Special-section steel bars are hot-rolled bars that have been cold-drawn to a designer’s or manufacturer’s specifications. Usually they are given the cross-section and size of a part they will be used to make. They are made like standard shapes (rounds, squares, hexagons, and flats), except the die is shaped to precut the required cross-section.
Shapes range from simple squares with rounded corners to complex, nonsymmetrical shapes. Simpler cross-sections are formed in a single draw; more complicated ones usually require three or more progressive dies, each further refining the shape. Between passes, the bar is often thermally treated and cleaned.
Cold drawing is the least expensive cold-finishing process, but it provides several advantages besides turning out near-net-shape parts. For example, cold-drawn parts have smooth, scale-free finishes, close dimensional accuracies, and twice the straightness of a hot-rolled bar. Cold drawing also hardens and strengthens the metal.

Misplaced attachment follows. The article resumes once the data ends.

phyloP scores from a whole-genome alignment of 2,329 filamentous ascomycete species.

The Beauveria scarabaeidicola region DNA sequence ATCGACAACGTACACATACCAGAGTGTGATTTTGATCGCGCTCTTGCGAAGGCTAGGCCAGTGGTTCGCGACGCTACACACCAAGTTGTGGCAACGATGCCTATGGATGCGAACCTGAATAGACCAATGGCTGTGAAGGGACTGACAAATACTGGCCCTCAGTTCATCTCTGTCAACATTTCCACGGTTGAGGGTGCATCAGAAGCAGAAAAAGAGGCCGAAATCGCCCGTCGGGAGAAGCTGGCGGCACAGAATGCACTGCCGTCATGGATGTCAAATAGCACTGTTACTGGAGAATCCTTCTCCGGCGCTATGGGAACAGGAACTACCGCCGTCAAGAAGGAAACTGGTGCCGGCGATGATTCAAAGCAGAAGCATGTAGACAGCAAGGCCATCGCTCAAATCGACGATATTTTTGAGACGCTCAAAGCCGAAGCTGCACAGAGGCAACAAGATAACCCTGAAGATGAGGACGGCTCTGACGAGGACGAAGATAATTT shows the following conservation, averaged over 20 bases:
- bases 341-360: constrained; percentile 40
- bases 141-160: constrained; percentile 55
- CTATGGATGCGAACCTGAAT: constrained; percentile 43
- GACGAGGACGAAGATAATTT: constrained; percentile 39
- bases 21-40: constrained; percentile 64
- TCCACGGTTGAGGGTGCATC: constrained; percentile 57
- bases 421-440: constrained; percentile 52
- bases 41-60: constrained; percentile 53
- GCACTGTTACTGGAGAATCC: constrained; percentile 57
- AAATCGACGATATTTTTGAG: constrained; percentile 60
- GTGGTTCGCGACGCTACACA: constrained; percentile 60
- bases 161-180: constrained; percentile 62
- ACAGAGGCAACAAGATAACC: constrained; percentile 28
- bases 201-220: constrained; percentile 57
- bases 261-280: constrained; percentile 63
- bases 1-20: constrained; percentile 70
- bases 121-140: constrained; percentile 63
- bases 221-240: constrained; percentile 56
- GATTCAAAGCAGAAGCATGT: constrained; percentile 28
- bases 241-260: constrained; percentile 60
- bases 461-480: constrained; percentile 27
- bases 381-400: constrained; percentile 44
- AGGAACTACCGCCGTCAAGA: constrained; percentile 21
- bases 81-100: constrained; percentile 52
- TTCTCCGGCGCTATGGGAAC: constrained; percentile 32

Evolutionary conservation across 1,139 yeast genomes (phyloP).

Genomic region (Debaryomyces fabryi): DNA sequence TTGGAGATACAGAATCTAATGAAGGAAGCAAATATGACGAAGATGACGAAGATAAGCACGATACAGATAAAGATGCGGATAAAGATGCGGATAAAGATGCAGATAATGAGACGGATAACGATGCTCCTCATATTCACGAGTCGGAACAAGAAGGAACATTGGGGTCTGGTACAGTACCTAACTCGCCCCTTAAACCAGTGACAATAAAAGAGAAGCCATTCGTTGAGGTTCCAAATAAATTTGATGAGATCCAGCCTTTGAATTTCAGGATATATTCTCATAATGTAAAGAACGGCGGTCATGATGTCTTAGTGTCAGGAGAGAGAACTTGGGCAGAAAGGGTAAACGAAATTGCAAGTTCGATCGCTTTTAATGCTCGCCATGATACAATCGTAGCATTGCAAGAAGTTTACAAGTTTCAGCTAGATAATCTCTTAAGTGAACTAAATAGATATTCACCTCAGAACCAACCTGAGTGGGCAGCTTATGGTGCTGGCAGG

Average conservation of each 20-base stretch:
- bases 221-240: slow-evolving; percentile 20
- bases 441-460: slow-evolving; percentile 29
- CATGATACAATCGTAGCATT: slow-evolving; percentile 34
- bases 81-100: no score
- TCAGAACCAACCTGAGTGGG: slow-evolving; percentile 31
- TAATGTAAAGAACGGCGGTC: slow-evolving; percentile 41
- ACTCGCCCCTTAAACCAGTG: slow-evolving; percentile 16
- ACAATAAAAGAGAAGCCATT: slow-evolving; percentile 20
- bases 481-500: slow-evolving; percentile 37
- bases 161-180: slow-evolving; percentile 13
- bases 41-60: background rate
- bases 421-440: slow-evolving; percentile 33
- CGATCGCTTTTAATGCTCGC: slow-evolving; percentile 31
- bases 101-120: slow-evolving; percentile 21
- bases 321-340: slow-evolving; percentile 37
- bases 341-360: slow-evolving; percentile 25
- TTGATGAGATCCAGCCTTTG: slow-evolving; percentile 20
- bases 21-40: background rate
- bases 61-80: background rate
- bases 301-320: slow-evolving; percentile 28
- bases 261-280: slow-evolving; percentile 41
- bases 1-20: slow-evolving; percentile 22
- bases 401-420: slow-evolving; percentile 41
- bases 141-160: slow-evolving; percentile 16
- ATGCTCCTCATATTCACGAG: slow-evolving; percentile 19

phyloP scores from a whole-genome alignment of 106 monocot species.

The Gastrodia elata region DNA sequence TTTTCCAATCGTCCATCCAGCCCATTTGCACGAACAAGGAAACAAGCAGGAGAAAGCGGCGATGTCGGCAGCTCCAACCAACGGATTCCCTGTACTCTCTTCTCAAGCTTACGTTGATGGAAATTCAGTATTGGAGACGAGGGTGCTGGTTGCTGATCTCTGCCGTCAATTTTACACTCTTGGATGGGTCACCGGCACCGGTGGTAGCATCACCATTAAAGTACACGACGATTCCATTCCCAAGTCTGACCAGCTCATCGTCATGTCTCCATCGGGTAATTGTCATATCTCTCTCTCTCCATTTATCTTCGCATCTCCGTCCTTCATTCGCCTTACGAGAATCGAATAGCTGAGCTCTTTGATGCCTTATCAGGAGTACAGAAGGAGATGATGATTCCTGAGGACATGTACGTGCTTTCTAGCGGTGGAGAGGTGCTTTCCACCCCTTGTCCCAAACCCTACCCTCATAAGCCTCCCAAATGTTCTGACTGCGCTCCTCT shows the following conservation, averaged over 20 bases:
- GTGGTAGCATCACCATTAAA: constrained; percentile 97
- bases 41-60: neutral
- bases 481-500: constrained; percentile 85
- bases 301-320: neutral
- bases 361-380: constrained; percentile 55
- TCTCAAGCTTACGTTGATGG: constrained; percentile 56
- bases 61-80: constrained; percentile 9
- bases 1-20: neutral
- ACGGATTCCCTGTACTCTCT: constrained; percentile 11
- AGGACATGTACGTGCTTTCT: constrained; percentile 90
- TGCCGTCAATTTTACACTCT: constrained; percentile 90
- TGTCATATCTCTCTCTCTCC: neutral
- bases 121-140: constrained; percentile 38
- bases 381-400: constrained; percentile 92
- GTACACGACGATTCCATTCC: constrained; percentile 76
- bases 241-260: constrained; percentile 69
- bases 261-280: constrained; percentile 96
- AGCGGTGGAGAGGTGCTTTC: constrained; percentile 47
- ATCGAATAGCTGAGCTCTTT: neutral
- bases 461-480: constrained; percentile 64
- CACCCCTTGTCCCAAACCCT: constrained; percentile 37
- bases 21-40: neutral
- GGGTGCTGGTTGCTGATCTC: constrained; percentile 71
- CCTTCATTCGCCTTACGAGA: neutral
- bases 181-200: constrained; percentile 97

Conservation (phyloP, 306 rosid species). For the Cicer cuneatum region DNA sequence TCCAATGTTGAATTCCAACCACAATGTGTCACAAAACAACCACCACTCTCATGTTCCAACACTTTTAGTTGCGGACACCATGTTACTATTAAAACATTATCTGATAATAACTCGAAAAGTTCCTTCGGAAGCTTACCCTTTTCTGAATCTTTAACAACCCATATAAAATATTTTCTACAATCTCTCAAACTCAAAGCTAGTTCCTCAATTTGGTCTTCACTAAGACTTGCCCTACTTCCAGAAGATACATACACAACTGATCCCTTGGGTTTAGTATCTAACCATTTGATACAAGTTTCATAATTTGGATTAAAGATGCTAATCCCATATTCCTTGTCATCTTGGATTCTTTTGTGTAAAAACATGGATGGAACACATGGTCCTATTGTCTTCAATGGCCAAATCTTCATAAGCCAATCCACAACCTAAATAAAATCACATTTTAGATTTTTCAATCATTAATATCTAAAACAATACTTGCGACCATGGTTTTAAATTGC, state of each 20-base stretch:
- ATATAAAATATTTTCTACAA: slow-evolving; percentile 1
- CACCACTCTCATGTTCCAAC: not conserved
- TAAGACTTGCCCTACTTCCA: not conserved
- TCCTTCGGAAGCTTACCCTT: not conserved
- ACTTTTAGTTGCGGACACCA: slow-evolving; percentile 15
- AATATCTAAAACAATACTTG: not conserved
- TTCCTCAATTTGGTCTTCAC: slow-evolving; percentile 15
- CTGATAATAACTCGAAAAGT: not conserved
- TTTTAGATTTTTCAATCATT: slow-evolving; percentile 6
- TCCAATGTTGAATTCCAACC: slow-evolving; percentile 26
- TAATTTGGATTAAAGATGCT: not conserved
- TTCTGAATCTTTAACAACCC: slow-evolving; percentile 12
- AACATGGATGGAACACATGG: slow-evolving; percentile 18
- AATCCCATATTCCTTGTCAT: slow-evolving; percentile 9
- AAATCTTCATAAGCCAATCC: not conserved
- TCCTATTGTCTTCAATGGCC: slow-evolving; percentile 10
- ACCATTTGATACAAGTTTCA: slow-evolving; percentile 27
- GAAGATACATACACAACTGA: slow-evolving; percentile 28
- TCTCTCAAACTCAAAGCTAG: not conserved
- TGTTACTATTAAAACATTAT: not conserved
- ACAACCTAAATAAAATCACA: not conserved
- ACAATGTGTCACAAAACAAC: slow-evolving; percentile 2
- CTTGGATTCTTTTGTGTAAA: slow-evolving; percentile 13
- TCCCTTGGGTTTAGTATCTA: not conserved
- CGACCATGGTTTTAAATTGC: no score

The most commonly used steels to be used in cold drawing are AISI 1018 and 1045. High-carbon grades are seldom used because they are difficult to draw and require long annealing cycles between drawing passes.
For parts that need considerable machining, the 1100 and 1200 series of free-machining grades are recommended. In alloys, AISI 8620, a nickel-chrome-molybdenum steel is usually chosen when case-hardening is to be done. When the part is going to be through-hardened, AISI 4140, a chromium-molybdenum steel, is often selected.
Cold-drawn parts are often used in autos and trucks, heavy machinery, farm and off-road vehicle, and firearms.
Like all metal-working processes, cold drawing has some limitations. For example, it cannot be used to make tapers, undercuts, or deep grooves. Ideally, parts should have a central bulk rather than some extensions or excessive peripheral areas. Here are some examples of the shapes to avoid: